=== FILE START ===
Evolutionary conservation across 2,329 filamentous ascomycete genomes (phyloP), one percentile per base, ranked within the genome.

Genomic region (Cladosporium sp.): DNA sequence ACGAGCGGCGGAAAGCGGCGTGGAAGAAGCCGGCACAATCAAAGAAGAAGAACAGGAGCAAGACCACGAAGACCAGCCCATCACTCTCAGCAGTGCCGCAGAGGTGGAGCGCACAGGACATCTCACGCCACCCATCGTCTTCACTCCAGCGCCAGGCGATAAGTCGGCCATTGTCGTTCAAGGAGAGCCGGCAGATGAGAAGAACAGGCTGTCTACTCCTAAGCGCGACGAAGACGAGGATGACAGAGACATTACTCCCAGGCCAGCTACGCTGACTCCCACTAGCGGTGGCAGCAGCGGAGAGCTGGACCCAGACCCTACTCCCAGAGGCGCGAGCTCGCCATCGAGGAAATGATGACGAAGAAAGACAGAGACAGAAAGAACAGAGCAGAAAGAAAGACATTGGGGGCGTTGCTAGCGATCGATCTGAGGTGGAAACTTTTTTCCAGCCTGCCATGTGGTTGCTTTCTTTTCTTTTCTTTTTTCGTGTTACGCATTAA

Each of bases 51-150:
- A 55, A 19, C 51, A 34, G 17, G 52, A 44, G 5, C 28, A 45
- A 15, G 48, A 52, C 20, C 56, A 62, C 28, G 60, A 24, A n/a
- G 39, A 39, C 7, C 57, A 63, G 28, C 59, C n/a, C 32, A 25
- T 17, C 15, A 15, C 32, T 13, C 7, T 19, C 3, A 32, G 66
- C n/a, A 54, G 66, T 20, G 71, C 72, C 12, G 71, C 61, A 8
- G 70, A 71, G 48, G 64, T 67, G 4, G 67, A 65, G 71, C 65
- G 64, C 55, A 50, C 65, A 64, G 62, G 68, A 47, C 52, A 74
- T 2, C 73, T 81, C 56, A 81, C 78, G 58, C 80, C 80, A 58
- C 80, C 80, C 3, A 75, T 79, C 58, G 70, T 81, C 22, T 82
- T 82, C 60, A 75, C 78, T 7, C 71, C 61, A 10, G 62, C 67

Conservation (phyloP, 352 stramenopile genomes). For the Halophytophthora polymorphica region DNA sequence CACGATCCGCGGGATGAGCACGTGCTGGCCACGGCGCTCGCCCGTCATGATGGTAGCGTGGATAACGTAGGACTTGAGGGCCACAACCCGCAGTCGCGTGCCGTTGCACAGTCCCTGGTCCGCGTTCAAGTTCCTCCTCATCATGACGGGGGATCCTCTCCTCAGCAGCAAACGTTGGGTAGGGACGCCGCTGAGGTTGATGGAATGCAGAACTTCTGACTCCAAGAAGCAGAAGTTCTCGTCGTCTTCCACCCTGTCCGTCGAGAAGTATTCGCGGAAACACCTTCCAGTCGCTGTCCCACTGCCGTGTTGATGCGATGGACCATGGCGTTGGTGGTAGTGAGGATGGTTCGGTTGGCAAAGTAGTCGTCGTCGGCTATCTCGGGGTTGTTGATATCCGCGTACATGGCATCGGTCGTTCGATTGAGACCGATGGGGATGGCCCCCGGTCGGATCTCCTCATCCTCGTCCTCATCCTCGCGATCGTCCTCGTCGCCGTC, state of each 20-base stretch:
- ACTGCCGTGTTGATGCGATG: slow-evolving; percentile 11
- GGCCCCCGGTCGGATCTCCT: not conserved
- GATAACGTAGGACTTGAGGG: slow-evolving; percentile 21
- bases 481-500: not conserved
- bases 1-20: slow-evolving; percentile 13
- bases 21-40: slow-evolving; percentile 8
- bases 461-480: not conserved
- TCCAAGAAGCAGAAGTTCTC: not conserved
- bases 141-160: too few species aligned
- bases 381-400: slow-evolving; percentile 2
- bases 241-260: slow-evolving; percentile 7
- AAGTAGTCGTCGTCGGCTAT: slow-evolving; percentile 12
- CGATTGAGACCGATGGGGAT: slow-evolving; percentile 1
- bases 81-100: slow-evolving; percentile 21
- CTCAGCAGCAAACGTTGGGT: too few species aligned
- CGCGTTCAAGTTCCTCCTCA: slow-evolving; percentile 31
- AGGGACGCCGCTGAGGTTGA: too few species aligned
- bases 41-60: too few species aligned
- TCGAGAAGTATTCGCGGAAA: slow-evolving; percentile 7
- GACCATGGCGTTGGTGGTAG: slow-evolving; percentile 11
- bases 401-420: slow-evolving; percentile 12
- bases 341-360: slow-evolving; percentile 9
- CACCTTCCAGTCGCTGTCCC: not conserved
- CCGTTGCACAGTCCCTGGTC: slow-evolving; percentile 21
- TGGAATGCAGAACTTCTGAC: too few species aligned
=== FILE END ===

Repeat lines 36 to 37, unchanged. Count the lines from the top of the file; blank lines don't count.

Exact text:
- bases 341-360: slow-evolving; percentile 9
- CACCTTCCAGTCGCTGTCCC: not conserved